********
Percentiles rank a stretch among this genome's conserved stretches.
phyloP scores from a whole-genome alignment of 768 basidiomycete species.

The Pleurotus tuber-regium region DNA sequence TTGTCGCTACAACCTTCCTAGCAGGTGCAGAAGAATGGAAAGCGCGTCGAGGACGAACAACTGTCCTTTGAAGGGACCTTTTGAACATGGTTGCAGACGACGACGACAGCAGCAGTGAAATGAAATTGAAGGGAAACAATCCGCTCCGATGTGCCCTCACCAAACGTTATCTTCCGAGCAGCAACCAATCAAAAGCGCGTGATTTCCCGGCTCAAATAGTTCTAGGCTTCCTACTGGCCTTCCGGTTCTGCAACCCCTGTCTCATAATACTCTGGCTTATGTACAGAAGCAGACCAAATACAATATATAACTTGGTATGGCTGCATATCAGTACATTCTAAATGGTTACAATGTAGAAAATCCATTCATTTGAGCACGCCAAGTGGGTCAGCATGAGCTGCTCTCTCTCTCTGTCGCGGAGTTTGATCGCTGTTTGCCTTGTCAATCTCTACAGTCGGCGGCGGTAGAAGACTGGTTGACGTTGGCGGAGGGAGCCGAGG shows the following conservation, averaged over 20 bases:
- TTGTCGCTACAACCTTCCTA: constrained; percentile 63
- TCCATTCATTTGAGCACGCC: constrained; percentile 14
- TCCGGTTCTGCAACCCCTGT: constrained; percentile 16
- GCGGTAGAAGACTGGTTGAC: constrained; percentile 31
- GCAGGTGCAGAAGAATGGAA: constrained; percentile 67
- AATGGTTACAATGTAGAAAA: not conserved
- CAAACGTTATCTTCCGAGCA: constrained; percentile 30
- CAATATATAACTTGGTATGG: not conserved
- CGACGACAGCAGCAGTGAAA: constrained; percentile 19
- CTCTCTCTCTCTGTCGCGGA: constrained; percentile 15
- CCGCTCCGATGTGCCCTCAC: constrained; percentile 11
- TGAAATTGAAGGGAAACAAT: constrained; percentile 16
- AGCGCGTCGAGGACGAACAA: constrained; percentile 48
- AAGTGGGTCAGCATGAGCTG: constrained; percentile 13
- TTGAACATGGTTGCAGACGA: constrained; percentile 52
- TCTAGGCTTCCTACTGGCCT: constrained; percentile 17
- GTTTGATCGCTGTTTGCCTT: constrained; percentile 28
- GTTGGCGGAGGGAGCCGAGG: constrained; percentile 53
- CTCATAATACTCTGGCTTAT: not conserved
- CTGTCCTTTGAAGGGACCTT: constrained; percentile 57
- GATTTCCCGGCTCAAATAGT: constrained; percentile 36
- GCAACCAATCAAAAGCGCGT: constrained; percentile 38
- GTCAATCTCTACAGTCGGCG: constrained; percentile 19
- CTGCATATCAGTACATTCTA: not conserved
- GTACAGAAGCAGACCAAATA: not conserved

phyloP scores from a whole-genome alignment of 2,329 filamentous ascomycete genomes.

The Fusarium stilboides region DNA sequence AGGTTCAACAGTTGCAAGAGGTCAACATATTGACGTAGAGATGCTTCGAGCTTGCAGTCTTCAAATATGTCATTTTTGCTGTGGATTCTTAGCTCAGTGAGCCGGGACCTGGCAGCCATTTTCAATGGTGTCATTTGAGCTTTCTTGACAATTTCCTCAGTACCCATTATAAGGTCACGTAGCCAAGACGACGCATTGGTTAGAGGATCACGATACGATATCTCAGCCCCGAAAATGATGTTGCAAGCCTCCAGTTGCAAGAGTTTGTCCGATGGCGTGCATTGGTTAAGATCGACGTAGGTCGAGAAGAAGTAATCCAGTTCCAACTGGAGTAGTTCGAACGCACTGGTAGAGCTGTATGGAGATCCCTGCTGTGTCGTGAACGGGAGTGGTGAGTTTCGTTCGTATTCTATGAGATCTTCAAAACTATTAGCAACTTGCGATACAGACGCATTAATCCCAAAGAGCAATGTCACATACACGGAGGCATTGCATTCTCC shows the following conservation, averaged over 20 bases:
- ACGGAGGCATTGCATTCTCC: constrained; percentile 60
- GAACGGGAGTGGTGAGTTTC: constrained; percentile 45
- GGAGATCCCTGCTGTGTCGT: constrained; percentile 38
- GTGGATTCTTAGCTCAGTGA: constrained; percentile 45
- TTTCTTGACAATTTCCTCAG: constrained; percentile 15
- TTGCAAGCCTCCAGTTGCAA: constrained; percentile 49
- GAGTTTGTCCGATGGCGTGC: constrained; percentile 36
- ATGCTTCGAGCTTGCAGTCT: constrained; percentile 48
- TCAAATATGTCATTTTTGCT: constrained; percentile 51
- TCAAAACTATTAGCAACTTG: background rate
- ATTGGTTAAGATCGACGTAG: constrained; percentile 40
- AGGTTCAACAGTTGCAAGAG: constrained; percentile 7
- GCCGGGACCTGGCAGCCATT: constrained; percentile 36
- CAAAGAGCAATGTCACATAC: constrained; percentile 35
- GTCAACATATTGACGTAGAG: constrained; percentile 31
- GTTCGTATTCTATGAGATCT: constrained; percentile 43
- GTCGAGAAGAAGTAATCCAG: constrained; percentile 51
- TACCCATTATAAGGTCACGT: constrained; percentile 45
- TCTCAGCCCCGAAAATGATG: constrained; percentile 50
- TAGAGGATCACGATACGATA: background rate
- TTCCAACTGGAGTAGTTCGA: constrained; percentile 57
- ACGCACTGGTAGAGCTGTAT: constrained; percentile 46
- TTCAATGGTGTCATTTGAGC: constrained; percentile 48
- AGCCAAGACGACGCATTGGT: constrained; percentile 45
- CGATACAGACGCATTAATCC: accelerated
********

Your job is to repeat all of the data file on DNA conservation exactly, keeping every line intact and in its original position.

Percentiles rank a stretch among this genome's conserved stretches.
phyloP scores from a whole-genome alignment of 768 basidiomycete species.

The Pleurotus tuber-regium region DNA sequence TTGTCGCTACAACCTTCCTAGCAGGTGCAGAAGAATGGAAAGCGCGTCGAGGACGAACAACTGTCCTTTGAAGGGACCTTTTGAACATGGTTGCAGACGACGACGACAGCAGCAGTGAAATGAAATTGAAGGGAAACAATCCGCTCCGATGTGCCCTCACCAAACGTTATCTTCCGAGCAGCAACCAATCAAAAGCGCGTGATTTCCCGGCTCAAATAGTTCTAGGCTTCCTACTGGCCTTCCGGTTCTGCAACCCCTGTCTCATAATACTCTGGCTTATGTACAGAAGCAGACCAAATACAATATATAACTTGGTATGGCTGCATATCAGTACATTCTAAATGGTTACAATGTAGAAAATCCATTCATTTGAGCACGCCAAGTGGGTCAGCATGAGCTGCTCTCTCTCTCTGTCGCGGAGTTTGATCGCTGTTTGCCTTGTCAATCTCTACAGTCGGCGGCGGTAGAAGACTGGTTGACGTTGGCGGAGGGAGCCGAGG shows the following conservation, averaged over 20 bases:
- TTGTCGCTACAACCTTCCTA: constrained; percentile 63
- TCCATTCATTTGAGCACGCC: constrained; percentile 14
- TCCGGTTCTGCAACCCCTGT: constrained; percentile 16
- GCGGTAGAAGACTGGTTGAC: constrained; percentile 31
- GCAGGTGCAGAAGAATGGAA: constrained; percentile 67
- AATGGTTACAATGTAGAAAA: not conserved
- CAAACGTTATCTTCCGAGCA: constrained; percentile 30
- CAATATATAACTTGGTATGG: not conserved
- CGACGACAGCAGCAGTGAAA: constrained; percentile 19
- CTCTCTCTCTCTGTCGCGGA: constrained; percentile 15
- CCGCTCCGATGTGCCCTCAC: constrained; percentile 11
- TGAAATTGAAGGGAAACAAT: constrained; percentile 16
- AGCGCGTCGAGGACGAACAA: constrained; percentile 48
- AAGTGGGTCAGCATGAGCTG: constrained; percentile 13
- TTGAACATGGTTGCAGACGA: constrained; percentile 52
- TCTAGGCTTCCTACTGGCCT: constrained; percentile 17
- GTTTGATCGCTGTTTGCCTT: constrained; percentile 28
- GTTGGCGGAGGGAGCCGAGG: constrained; percentile 53
- CTCATAATACTCTGGCTTAT: not conserved
- CTGTCCTTTGAAGGGACCTT: constrained; percentile 57
- GATTTCCCGGCTCAAATAGT: constrained; percentile 36
- GCAACCAATCAAAAGCGCGT: constrained; percentile 38
- GTCAATCTCTACAGTCGGCG: constrained; percentile 19
- CTGCATATCAGTACATTCTA: not conserved
- GTACAGAAGCAGACCAAATA: not conserved

phyloP scores from a whole-genome alignment of 2,329 filamentous ascomycete genomes.

The Fusarium stilboides region DNA sequence AGGTTCAACAGTTGCAAGAGGTCAACATATTGACGTAGAGATGCTTCGAGCTTGCAGTCTTCAAATATGTCATTTTTGCTGTGGATTCTTAGCTCAGTGAGCCGGGACCTGGCAGCCATTTTCAATGGTGTCATTTGAGCTTTCTTGACAATTTCCTCAGTACCCATTATAAGGTCACGTAGCCAAGACGACGCATTGGTTAGAGGATCACGATACGATATCTCAGCCCCGAAAATGATGTTGCAAGCCTCCAGTTGCAAGAGTTTGTCCGATGGCGTGCATTGGTTAAGATCGACGTAGGTCGAGAAGAAGTAATCCAGTTCCAACTGGAGTAGTTCGAACGCACTGGTAGAGCTGTATGGAGATCCCTGCTGTGTCGTGAACGGGAGTGGTGAGTTTCGTTCGTATTCTATGAGATCTTCAAAACTATTAGCAACTTGCGATACAGACGCATTAATCCCAAAGAGCAATGTCACATACACGGAGGCATTGCATTCTCC shows the following conservation, averaged over 20 bases:
- ACGGAGGCATTGCATTCTCC: constrained; percentile 60
- GAACGGGAGTGGTGAGTTTC: constrained; percentile 45
- GGAGATCCCTGCTGTGTCGT: constrained; percentile 38
- GTGGATTCTTAGCTCAGTGA: constrained; percentile 45
- TTTCTTGACAATTTCCTCAG: constrained; percentile 15
- TTGCAAGCCTCCAGTTGCAA: constrained; percentile 49
- GAGTTTGTCCGATGGCGTGC: constrained; percentile 36
- ATGCTTCGAGCTTGCAGTCT: constrained; percentile 48
- TCAAATATGTCATTTTTGCT: constrained; percentile 51
- TCAAAACTATTAGCAACTTG: background rate
- ATTGGTTAAGATCGACGTAG: constrained; percentile 40
- AGGTTCAACAGTTGCAAGAG: constrained; percentile 7
- GCCGGGACCTGGCAGCCATT: constrained; percentile 36
- CAAAGAGCAATGTCACATAC: constrained; percentile 35
- GTCAACATATTGACGTAGAG: constrained; percentile 31
- GTTCGTATTCTATGAGATCT: constrained; percentile 43
- GTCGAGAAGAAGTAATCCAG: constrained; percentile 51
- TACCCATTATAAGGTCACGT: constrained; percentile 45
- TCTCAGCCCCGAAAATGATG: constrained; percentile 50
- TAGAGGATCACGATACGATA: background rate
- TTCCAACTGGAGTAGTTCGA: constrained; percentile 57
- ACGCACTGGTAGAGCTGTAT: constrained; percentile 46
- TTCAATGGTGTCATTTGAGC: constrained; percentile 48
- AGCCAAGACGACGCATTGGT: constrained; percentile 45
- CGATACAGACGCATTAATCC: accelerated